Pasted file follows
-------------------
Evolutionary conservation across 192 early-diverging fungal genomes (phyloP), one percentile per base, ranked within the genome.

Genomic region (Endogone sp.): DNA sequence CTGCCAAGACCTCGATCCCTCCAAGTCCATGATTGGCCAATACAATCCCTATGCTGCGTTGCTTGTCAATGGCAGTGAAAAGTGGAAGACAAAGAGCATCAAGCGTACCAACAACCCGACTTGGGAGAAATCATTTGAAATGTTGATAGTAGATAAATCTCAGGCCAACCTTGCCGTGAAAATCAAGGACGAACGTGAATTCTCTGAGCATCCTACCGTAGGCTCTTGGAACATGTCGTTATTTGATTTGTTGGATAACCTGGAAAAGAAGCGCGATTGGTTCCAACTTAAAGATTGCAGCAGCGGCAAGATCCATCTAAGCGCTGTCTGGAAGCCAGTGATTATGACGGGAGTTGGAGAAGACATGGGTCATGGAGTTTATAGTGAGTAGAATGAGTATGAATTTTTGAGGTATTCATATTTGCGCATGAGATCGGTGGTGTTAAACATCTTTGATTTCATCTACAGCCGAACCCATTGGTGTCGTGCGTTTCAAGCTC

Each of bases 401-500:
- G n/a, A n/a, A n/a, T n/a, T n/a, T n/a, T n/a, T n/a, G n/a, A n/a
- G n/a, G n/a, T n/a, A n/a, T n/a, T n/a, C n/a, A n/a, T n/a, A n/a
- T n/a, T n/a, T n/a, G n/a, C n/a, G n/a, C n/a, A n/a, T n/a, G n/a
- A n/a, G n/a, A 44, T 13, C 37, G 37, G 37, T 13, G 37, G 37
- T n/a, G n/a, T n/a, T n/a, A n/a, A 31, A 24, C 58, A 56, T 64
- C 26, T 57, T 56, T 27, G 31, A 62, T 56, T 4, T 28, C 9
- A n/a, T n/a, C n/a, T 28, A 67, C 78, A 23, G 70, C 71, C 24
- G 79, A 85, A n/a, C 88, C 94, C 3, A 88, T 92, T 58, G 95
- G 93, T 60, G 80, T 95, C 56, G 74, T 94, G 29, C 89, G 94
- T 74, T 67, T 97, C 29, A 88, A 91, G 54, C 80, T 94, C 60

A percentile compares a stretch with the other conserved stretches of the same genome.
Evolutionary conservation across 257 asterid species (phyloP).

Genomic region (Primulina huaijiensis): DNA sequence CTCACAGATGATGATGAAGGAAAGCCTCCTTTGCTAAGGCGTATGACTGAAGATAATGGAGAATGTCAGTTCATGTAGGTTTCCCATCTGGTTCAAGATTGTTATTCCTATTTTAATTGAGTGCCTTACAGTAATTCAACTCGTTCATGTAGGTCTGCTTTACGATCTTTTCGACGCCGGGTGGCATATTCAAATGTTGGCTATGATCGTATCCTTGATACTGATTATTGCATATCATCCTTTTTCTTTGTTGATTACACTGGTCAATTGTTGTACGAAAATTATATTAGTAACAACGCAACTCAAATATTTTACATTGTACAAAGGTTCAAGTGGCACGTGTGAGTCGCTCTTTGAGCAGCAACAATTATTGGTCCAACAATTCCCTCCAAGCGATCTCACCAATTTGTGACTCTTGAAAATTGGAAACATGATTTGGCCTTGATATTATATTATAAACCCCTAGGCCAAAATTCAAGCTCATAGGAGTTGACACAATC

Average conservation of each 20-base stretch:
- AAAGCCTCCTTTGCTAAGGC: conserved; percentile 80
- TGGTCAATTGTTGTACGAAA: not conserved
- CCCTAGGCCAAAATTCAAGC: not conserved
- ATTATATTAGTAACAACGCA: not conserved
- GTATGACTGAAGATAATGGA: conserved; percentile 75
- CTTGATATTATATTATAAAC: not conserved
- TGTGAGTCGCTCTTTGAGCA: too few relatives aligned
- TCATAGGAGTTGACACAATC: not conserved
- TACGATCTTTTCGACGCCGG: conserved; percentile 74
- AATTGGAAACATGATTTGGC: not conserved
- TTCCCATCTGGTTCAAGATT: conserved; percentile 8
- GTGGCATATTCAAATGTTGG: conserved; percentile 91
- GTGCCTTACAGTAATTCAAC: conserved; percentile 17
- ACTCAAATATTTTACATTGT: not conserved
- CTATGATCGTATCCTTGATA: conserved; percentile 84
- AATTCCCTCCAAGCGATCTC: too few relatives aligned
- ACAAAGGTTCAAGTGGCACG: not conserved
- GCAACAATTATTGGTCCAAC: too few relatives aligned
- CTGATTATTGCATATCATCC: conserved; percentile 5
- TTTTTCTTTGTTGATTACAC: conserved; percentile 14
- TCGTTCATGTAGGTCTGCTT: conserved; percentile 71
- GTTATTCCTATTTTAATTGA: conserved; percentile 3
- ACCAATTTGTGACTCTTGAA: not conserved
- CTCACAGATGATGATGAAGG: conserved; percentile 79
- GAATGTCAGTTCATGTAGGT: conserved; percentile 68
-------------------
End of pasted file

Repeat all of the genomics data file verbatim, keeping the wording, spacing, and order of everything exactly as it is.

Evolutionary conservation across 192 early-diverging fungal genomes (phyloP), one percentile per base, ranked within the genome.

Genomic region (Endogone sp.): DNA sequence CTGCCAAGACCTCGATCCCTCCAAGTCCATGATTGGCCAATACAATCCCTATGCTGCGTTGCTTGTCAATGGCAGTGAAAAGTGGAAGACAAAGAGCATCAAGCGTACCAACAACCCGACTTGGGAGAAATCATTTGAAATGTTGATAGTAGATAAATCTCAGGCCAACCTTGCCGTGAAAATCAAGGACGAACGTGAATTCTCTGAGCATCCTACCGTAGGCTCTTGGAACATGTCGTTATTTGATTTGTTGGATAACCTGGAAAAGAAGCGCGATTGGTTCCAACTTAAAGATTGCAGCAGCGGCAAGATCCATCTAAGCGCTGTCTGGAAGCCAGTGATTATGACGGGAGTTGGAGAAGACATGGGTCATGGAGTTTATAGTGAGTAGAATGAGTATGAATTTTTGAGGTATTCATATTTGCGCATGAGATCGGTGGTGTTAAACATCTTTGATTTCATCTACAGCCGAACCCATTGGTGTCGTGCGTTTCAAGCTC

Each of bases 401-500:
- G n/a, A n/a, A n/a, T n/a, T n/a, T n/a, T n/a, T n/a, G n/a, A n/a
- G n/a, G n/a, T n/a, A n/a, T n/a, T n/a, C n/a, A n/a, T n/a, A n/a
- T n/a, T n/a, T n/a, G n/a, C n/a, G n/a, C n/a, A n/a, T n/a, G n/a
- A n/a, G n/a, A 44, T 13, C 37, G 37, G 37, T 13, G 37, G 37
- T n/a, G n/a, T n/a, T n/a, A n/a, A 31, A 24, C 58, A 56, T 64
- C 26, T 57, T 56, T 27, G 31, A 62, T 56, T 4, T 28, C 9
- A n/a, T n/a, C n/a, T 28, A 67, C 78, A 23, G 70, C 71, C 24
- G 79, A 85, A n/a, C 88, C 94, C 3, A 88, T 92, T 58, G 95
- G 93, T 60, G 80, T 95, C 56, G 74, T 94, G 29, C 89, G 94
- T 74, T 67, T 97, C 29, A 88, A 91, G 54, C 80, T 94, C 60

A percentile compares a stretch with the other conserved stretches of the same genome.
Evolutionary conservation across 257 asterid species (phyloP).

Genomic region (Primulina huaijiensis): DNA sequence CTCACAGATGATGATGAAGGAAAGCCTCCTTTGCTAAGGCGTATGACTGAAGATAATGGAGAATGTCAGTTCATGTAGGTTTCCCATCTGGTTCAAGATTGTTATTCCTATTTTAATTGAGTGCCTTACAGTAATTCAACTCGTTCATGTAGGTCTGCTTTACGATCTTTTCGACGCCGGGTGGCATATTCAAATGTTGGCTATGATCGTATCCTTGATACTGATTATTGCATATCATCCTTTTTCTTTGTTGATTACACTGGTCAATTGTTGTACGAAAATTATATTAGTAACAACGCAACTCAAATATTTTACATTGTACAAAGGTTCAAGTGGCACGTGTGAGTCGCTCTTTGAGCAGCAACAATTATTGGTCCAACAATTCCCTCCAAGCGATCTCACCAATTTGTGACTCTTGAAAATTGGAAACATGATTTGGCCTTGATATTATATTATAAACCCCTAGGCCAAAATTCAAGCTCATAGGAGTTGACACAATC

Average conservation of each 20-base stretch:
- AAAGCCTCCTTTGCTAAGGC: conserved; percentile 80
- TGGTCAATTGTTGTACGAAA: not conserved
- CCCTAGGCCAAAATTCAAGC: not conserved
- ATTATATTAGTAACAACGCA: not conserved
- GTATGACTGAAGATAATGGA: conserved; percentile 75
- CTTGATATTATATTATAAAC: not conserved
- TGTGAGTCGCTCTTTGAGCA: too few relatives aligned
- TCATAGGAGTTGACACAATC: not conserved
- TACGATCTTTTCGACGCCGG: conserved; percentile 74
- AATTGGAAACATGATTTGGC: not conserved
- TTCCCATCTGGTTCAAGATT: conserved; percentile 8
- GTGGCATATTCAAATGTTGG: conserved; percentile 91
- GTGCCTTACAGTAATTCAAC: conserved; percentile 17
- ACTCAAATATTTTACATTGT: not conserved
- CTATGATCGTATCCTTGATA: conserved; percentile 84
- AATTCCCTCCAAGCGATCTC: too few relatives aligned
- ACAAAGGTTCAAGTGGCACG: not conserved
- GCAACAATTATTGGTCCAAC: too few relatives aligned
- CTGATTATTGCATATCATCC: conserved; percentile 5
- TTTTTCTTTGTTGATTACAC: conserved; percentile 14
- TCGTTCATGTAGGTCTGCTT: conserved; percentile 71
- GTTATTCCTATTTTAATTGA: conserved; percentile 3
- ACCAATTTGTGACTCTTGAA: not conserved
- CTCACAGATGATGATGAAGG: conserved; percentile 79
- GAATGTCAGTTCATGTAGGT: conserved; percentile 68